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A subcommittee of an advisory council to the labor minister urged Thursday that the monthly sum of unemployment insurance premiums be raised to an amount equal to 1.6 percent of an employee’s wages beginning April 1, 2005.

The Labor Policy Council’s job-stabilization subcommittee put forward the recommendation in a report on how Japan’s employment insurance regime should be improved, the Health, Labor and Welfare Ministry said.

The ministry plans to submit bills to the Diet during the current session to revise relevant laws, with the aim of having them go into effect May 1, 2003, though the planned premium rate hike would be implemented two years later.

At present, employees pay 0.7 percent of monthly wages as premiums, with their employers putting up the same sum into the insurance regime to enable the government to maintain the pool of premiums to tap for benefit payments.

The ministry initially planned to hike the premium rate as soon as possible for fear that the pool of premiums might otherwise dry up.

If the ministry’s initial plan were to have been implemented, it would be the third straight hike in three years.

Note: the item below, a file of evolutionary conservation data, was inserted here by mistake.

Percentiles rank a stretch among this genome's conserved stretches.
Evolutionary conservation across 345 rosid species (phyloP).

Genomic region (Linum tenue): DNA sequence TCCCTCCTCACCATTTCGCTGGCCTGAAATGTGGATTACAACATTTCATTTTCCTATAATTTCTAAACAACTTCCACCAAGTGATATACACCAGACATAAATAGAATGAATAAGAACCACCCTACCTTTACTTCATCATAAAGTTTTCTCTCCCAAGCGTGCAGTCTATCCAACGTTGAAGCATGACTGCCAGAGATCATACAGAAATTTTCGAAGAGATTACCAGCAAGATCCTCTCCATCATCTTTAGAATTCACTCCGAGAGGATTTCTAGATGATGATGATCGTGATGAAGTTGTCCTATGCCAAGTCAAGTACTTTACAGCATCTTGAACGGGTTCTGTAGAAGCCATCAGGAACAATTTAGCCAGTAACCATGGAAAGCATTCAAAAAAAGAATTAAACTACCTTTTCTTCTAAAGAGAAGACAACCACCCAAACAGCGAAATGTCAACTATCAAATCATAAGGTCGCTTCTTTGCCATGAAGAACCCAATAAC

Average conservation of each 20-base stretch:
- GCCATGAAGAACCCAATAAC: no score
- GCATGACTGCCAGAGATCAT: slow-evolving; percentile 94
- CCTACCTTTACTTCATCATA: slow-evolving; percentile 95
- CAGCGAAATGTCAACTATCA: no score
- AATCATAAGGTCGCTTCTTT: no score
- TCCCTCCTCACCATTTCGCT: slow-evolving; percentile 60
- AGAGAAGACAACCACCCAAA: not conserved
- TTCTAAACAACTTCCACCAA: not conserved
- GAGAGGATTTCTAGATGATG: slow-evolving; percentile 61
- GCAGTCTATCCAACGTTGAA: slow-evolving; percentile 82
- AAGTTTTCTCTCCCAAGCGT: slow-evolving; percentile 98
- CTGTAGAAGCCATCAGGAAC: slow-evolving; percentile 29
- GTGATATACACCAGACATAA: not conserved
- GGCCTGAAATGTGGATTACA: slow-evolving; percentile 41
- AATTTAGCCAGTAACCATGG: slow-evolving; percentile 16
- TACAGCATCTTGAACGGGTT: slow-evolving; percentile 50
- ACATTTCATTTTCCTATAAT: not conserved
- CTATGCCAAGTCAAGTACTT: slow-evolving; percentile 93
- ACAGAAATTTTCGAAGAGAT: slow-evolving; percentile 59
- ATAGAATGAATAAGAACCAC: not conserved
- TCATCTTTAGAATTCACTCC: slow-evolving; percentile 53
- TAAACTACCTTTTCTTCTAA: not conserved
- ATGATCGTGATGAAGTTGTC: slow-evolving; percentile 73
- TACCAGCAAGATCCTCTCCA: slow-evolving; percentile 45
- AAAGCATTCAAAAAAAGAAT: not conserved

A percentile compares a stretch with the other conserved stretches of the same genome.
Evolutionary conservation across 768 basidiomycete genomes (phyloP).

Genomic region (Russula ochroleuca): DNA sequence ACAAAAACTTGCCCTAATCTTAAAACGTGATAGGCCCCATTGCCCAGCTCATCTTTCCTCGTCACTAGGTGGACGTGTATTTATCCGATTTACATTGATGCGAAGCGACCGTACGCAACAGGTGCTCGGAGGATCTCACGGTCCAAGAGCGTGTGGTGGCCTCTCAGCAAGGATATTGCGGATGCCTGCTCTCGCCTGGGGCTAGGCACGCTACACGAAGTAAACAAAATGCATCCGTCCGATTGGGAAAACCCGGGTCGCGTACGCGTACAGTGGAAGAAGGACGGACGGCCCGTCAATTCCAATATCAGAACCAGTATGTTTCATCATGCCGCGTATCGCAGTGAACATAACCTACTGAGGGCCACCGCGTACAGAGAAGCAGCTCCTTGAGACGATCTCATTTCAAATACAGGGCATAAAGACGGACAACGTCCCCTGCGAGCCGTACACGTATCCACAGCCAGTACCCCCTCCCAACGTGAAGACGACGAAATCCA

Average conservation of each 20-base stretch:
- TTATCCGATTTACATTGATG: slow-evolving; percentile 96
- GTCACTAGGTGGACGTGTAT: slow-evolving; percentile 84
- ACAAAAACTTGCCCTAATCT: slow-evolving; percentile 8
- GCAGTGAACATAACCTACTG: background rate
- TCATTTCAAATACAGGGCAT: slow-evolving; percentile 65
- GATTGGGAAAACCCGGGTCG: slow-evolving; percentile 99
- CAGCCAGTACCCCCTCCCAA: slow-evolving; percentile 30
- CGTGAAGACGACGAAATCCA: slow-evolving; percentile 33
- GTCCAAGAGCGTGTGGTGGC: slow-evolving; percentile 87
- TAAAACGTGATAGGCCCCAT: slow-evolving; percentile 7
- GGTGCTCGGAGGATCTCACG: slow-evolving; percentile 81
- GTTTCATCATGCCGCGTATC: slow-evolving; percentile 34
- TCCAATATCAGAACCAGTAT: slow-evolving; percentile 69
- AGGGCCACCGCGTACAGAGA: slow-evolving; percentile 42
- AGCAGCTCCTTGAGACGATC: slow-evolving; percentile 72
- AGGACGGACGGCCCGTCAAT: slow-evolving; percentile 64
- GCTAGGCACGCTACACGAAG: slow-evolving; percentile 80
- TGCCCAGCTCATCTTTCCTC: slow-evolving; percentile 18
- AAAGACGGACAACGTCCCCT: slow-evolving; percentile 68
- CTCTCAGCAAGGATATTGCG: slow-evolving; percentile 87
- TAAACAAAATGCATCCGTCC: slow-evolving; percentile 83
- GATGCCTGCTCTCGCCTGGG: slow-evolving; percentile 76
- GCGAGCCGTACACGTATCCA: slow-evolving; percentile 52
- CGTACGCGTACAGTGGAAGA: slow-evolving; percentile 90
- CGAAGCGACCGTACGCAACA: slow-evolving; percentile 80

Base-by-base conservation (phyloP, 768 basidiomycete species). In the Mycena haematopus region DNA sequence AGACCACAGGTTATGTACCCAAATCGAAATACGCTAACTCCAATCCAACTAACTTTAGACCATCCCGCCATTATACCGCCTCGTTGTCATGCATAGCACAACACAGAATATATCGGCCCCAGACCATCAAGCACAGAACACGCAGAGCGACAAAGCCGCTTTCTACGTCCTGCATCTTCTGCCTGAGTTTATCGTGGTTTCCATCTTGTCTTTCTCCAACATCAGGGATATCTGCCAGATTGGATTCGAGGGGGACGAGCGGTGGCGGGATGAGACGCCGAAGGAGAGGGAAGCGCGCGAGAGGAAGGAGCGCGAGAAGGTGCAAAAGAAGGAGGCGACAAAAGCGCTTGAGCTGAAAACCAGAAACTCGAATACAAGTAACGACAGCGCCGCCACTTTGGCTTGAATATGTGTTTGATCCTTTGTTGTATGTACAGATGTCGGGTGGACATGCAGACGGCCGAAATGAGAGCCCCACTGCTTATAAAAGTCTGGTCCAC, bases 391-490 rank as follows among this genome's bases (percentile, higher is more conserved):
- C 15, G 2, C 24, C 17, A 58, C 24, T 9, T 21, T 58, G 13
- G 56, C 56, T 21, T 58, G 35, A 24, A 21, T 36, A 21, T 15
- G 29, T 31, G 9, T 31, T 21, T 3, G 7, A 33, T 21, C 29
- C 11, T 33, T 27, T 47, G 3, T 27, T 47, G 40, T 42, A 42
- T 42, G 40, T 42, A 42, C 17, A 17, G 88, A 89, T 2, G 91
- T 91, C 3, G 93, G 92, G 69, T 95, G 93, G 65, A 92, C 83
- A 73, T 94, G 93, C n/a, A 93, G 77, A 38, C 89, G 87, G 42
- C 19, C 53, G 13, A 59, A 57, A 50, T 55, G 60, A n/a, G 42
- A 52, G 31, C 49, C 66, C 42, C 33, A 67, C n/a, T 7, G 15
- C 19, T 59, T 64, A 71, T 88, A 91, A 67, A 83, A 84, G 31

But the ministry gave up the speedy hike plan, because the governing coalition balked at such quick action on grounds that the hike would push up the amount of combined premiums from employees and employers to a level double the original amount in just two years.

The bills to amend the relevant laws call for recipients of jobless-insurance benefits to search seriously for new jobs and to work to improve their professional capabilities and skills while job-hunting.

The bills carry a clause designed to prevent unscrupulous people from receiving jobless benefits even after they have found jobs on the strength of introductions from manpower agencies whose help they sought.

The bills would hold the manpower agencies involved, as well as the people in question, responsible for returning already-paid benefits to the national coffers, to fend off people who would otherwise make undue claims.

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